I agree. Ice cream utopia sounds like my idea of heaven. We know in real life its harder. Even glimpsing that idea for some people is impossible, especially when you are stuck somewhere that feels like limbo. When finding something to just remove yourself from destructive thoughts, anxiety and doubts seems a hard task. Margaret’s life hasn’t been all free heavenly ice cream and sprinkles though. “A long time ago I suffered from depression. I was going through the motions, I lost my mojo, doing all the mum stuff. Thankfully my best friend recognized my fragile state, that I wasn’t coping, and she mentioned me to her Art therapist friend, who was completing her finals. She offered to give me some free sessions, if in return I became a sort of guinea pig for her case study. It felt hard at first. I wasn’t engaged, I would turn up and she would stick a paint brush in my hand and just encourage me do something, anything. I would just dab about with a paintbrush, or whatever else she gave me to do. It was a process, being apathetic about what I made, not caring. Over time it began to change and evolve. Into little glimmers of light, until I cared more, felt more human again.”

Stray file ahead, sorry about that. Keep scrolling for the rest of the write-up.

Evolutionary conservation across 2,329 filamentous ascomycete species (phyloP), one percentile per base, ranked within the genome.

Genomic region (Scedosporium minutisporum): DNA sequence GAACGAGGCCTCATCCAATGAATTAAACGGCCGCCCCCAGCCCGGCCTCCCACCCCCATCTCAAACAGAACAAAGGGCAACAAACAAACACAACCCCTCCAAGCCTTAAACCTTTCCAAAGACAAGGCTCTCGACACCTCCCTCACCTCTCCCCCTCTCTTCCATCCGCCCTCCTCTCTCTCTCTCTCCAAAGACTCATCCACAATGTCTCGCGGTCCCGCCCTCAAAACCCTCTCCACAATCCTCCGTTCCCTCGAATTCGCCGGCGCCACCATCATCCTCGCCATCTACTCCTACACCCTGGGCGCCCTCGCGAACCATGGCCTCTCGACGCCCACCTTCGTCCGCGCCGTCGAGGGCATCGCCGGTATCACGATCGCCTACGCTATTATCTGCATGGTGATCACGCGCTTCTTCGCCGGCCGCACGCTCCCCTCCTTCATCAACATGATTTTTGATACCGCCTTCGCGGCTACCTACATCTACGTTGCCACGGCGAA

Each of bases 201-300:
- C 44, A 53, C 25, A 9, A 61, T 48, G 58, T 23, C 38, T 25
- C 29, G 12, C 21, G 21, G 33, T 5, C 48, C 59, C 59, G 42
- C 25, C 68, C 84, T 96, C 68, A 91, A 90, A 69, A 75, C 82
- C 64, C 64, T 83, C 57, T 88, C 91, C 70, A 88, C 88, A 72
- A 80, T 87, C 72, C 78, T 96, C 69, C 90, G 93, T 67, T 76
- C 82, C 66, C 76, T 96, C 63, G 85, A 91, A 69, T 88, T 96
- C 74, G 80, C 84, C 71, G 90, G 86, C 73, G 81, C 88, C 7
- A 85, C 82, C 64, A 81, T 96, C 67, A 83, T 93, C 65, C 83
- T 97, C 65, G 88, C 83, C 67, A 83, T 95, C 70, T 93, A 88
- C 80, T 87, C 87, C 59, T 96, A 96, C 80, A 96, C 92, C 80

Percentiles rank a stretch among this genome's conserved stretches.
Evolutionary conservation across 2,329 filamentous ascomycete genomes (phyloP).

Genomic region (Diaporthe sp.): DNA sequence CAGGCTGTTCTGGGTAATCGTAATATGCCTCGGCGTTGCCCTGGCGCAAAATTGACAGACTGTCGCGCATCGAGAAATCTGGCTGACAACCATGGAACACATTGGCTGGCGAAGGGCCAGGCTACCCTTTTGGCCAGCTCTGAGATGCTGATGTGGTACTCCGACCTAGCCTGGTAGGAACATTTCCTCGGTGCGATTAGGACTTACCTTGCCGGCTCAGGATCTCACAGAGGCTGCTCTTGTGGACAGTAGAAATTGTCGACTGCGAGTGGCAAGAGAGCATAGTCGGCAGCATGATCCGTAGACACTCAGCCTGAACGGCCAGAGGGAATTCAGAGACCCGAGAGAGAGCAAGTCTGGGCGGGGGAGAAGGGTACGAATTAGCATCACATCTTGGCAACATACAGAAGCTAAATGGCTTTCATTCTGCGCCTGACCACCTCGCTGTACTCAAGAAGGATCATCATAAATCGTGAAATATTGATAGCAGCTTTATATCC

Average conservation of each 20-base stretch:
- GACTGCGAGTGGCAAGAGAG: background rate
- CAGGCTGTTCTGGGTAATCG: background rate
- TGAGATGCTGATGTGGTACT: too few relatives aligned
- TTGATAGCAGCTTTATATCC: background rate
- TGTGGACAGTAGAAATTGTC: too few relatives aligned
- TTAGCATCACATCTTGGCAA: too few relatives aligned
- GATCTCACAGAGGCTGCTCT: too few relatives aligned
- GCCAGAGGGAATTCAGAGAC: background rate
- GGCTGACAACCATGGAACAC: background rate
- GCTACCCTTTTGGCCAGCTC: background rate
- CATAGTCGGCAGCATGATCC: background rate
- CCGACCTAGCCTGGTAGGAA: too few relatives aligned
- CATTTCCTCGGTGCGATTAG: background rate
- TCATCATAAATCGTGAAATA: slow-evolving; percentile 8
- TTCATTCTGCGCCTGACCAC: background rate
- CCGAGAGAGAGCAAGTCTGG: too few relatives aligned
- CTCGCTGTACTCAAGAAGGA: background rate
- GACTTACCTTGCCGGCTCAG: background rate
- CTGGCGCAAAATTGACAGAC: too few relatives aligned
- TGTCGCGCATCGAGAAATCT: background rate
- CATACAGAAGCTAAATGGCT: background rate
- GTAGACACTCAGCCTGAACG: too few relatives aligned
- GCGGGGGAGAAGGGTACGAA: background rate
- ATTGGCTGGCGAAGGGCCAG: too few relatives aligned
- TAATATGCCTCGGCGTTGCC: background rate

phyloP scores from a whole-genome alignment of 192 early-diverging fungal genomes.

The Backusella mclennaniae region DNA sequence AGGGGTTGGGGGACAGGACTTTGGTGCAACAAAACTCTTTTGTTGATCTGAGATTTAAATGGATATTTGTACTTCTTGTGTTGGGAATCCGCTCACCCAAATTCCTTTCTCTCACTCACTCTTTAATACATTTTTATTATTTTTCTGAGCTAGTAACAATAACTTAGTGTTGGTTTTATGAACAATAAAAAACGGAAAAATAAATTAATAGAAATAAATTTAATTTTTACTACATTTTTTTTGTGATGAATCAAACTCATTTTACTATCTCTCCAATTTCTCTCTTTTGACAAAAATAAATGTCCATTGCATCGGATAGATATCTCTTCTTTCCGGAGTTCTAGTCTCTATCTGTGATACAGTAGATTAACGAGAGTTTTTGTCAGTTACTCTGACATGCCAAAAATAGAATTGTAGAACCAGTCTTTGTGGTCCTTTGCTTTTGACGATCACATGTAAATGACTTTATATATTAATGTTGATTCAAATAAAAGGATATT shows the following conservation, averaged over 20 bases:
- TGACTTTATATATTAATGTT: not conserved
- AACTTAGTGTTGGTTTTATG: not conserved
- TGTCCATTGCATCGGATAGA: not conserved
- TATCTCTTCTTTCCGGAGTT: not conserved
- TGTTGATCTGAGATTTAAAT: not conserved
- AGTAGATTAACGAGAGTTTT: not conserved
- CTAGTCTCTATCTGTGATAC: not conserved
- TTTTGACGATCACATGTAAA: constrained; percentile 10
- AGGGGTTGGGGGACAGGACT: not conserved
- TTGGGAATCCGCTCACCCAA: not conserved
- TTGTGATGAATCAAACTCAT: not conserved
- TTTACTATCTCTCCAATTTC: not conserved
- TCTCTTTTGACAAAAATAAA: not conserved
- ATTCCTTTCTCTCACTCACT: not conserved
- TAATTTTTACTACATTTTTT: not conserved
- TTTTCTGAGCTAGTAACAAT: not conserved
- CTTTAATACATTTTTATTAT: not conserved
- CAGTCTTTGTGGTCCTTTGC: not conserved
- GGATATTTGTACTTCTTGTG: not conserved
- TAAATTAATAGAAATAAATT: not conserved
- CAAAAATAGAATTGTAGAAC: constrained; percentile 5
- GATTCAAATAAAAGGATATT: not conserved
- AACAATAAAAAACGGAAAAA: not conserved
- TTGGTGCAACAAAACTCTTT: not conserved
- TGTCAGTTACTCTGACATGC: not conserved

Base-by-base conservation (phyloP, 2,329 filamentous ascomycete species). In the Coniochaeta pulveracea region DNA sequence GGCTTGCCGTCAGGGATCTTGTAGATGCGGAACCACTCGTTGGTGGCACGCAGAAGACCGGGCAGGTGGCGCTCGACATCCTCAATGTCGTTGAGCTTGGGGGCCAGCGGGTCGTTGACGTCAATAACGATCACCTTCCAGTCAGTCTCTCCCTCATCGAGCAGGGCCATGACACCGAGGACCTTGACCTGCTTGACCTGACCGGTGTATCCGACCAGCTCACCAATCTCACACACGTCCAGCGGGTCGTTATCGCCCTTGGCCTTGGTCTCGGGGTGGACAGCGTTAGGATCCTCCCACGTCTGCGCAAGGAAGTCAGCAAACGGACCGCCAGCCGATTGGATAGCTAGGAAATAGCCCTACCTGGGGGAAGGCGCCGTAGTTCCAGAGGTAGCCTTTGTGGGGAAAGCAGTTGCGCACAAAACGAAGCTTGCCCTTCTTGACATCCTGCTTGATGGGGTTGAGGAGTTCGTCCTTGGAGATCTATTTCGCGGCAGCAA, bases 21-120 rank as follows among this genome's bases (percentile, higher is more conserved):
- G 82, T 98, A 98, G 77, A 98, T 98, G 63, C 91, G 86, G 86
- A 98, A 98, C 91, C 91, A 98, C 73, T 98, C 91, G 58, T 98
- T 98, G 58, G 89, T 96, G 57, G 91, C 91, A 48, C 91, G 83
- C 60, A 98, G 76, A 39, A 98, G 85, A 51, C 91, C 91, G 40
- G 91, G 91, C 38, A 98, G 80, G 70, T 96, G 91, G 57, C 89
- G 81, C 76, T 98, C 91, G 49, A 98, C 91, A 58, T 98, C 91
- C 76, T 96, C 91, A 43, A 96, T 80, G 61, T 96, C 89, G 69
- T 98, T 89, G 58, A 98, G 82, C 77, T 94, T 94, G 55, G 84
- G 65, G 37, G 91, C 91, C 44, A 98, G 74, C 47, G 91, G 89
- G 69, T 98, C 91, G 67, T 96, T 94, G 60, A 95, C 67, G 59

Tell me about the Zentangle?